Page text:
They look intense in their dark apparel, and the sound they produce rings back down the ages: when the Sretensky Monastery Choir appears at Cadogan Hall next week – and follows it with a mass in one of London's Russian Orthodoc churches – people will hear a timeless expression of the Russian soul. Nowadays there are quite a few Russian choirs around, but this one, which rarely tours abroad, is special.
As its spokesman Father Pavel Shcherbatov explains, it may only have been going for 10 years, but its history goes back to 1395, when the monastery to which it is attached was founded to commemorate victory over Tartar invaders.
Situated in central Moscow, and drawing on a huge parish whose members' donations now keep it afloat, the Sretensky Monastery bears the scars of many struggles. In 1917 it was taken over by the Bolsheviks; the battle which this tour is designed to celebrate culminated in the reunification of the Russian Orthodox church. Most of the choristers are music graduates, some are professional icon-painters, some are seminarists.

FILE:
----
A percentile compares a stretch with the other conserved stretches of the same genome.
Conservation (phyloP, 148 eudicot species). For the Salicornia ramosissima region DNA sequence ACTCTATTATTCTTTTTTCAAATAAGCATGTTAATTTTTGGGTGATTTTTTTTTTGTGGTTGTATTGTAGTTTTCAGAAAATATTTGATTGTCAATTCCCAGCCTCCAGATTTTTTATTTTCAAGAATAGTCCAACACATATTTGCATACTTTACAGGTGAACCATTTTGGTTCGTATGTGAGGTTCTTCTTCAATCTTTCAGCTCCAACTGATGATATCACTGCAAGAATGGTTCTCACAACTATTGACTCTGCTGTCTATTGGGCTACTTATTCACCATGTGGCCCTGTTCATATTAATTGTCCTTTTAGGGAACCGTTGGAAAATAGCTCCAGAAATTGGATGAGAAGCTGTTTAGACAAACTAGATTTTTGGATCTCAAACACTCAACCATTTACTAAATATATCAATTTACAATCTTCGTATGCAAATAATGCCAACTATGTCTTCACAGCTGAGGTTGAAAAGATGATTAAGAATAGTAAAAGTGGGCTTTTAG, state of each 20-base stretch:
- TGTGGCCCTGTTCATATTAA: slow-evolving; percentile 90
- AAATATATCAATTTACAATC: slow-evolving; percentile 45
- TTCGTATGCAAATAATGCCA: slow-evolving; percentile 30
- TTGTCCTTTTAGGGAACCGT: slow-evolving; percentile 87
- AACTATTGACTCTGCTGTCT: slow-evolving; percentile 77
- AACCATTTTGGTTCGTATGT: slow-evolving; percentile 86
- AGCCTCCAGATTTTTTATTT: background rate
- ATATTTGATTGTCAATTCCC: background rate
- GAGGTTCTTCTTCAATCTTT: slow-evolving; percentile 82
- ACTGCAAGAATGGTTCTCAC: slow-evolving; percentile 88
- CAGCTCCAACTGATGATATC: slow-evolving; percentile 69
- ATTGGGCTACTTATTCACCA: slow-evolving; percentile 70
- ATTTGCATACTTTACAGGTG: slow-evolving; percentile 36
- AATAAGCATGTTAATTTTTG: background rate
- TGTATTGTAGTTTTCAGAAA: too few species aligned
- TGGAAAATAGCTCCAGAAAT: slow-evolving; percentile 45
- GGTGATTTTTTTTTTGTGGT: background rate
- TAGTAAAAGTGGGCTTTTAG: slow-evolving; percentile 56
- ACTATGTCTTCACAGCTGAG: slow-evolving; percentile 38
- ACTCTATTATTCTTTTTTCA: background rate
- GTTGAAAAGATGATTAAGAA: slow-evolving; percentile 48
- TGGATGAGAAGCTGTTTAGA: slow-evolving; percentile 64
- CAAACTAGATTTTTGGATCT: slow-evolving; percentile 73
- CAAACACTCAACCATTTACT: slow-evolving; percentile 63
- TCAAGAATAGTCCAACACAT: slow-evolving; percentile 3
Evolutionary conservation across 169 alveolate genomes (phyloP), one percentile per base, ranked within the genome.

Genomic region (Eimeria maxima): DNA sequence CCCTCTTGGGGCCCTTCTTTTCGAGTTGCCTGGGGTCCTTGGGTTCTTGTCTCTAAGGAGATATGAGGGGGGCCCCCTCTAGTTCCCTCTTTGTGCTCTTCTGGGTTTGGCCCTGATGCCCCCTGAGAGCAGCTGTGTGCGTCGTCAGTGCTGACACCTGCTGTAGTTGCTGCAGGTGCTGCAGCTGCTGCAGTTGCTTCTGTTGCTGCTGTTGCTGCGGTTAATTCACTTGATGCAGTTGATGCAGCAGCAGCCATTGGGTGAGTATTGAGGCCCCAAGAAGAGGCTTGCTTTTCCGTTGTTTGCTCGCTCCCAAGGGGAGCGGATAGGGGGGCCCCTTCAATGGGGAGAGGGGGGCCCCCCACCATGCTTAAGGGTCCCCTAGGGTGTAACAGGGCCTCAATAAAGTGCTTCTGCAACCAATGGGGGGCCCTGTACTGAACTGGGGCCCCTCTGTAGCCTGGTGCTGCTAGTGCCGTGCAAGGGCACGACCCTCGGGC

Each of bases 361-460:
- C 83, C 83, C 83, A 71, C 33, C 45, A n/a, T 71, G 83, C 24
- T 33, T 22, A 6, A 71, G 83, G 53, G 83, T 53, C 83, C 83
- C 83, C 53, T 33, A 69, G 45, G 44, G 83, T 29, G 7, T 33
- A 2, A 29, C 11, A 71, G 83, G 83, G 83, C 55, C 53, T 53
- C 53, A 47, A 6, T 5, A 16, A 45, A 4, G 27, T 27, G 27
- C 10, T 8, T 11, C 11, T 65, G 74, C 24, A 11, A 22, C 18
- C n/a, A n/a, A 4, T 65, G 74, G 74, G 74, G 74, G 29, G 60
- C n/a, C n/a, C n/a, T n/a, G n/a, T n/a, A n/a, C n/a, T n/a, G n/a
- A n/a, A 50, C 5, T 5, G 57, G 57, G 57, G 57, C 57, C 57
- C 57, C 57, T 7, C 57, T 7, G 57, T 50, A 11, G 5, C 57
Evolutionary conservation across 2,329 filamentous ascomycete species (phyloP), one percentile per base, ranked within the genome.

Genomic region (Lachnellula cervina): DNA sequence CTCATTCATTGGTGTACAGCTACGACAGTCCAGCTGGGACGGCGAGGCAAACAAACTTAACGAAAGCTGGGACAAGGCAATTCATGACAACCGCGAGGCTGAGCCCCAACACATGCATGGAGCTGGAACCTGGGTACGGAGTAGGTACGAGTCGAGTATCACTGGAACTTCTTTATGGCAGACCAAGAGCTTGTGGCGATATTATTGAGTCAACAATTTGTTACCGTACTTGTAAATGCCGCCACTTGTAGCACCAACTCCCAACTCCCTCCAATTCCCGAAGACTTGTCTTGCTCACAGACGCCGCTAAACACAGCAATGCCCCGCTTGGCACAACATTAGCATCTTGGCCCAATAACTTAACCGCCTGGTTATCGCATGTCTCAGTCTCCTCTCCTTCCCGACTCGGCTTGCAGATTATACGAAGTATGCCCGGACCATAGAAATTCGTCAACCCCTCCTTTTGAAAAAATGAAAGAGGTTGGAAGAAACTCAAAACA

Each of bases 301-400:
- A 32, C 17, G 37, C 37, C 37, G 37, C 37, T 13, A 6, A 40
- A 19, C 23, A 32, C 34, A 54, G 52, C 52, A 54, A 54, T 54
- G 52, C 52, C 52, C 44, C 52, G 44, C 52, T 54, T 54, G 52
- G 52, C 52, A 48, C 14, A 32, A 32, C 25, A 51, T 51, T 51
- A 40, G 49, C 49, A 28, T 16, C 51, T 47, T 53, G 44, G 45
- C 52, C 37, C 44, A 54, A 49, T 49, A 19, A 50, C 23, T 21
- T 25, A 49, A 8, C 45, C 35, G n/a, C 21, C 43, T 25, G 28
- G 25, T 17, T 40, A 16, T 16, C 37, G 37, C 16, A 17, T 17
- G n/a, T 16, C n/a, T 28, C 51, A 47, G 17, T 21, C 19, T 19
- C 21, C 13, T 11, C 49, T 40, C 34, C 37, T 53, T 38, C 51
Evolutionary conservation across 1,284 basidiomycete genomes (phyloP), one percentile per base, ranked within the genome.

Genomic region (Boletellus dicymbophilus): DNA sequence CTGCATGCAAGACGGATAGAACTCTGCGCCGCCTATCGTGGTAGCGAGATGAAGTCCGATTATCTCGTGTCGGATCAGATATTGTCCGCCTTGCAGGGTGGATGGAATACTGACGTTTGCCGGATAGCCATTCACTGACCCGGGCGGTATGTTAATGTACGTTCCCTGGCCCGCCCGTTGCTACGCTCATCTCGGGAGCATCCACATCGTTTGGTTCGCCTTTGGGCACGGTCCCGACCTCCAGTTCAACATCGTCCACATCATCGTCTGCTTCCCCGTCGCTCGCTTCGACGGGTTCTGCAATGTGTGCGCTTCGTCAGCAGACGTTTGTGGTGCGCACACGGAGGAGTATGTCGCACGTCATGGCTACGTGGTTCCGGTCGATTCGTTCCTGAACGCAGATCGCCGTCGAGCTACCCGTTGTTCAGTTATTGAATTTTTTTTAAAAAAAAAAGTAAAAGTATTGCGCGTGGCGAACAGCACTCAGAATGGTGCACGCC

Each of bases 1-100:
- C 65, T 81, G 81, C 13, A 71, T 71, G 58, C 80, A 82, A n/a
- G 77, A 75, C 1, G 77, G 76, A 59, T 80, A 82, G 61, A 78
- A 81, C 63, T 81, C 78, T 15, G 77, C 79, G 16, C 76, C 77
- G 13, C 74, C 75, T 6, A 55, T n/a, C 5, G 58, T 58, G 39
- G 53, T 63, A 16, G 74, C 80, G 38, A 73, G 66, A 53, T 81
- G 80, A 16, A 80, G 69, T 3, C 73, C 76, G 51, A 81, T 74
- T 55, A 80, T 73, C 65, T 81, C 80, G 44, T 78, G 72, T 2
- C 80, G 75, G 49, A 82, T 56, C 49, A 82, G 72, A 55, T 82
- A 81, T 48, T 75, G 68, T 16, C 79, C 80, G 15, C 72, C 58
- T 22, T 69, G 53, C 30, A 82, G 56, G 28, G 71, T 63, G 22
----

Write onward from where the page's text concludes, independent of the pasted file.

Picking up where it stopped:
Their Easter chant, "I have beheld the resurrection of Christ", represents medieval polyphony at its most seductive: the vocal lines are strong, the harmonies rugged, and the swelling climaxes have a liberating intensity.
But as Father Pavel stresses, they don't limit themselves to ecclesiastical chants: "We want to give audiences an idea of the Russian spirit in all its forms, so we do folk songs and romances and even Soviet songs – which were often a sublimation of the people's officially-proscribed religious feelings."
He gives as an example a song in which a much-decorated Soviet soldier returns to his village after the war, and finds it deserted – and everyone dead – whereupon he starts addressing his wife's spirit. "Our sense of eternal life has always been very strong," he says.
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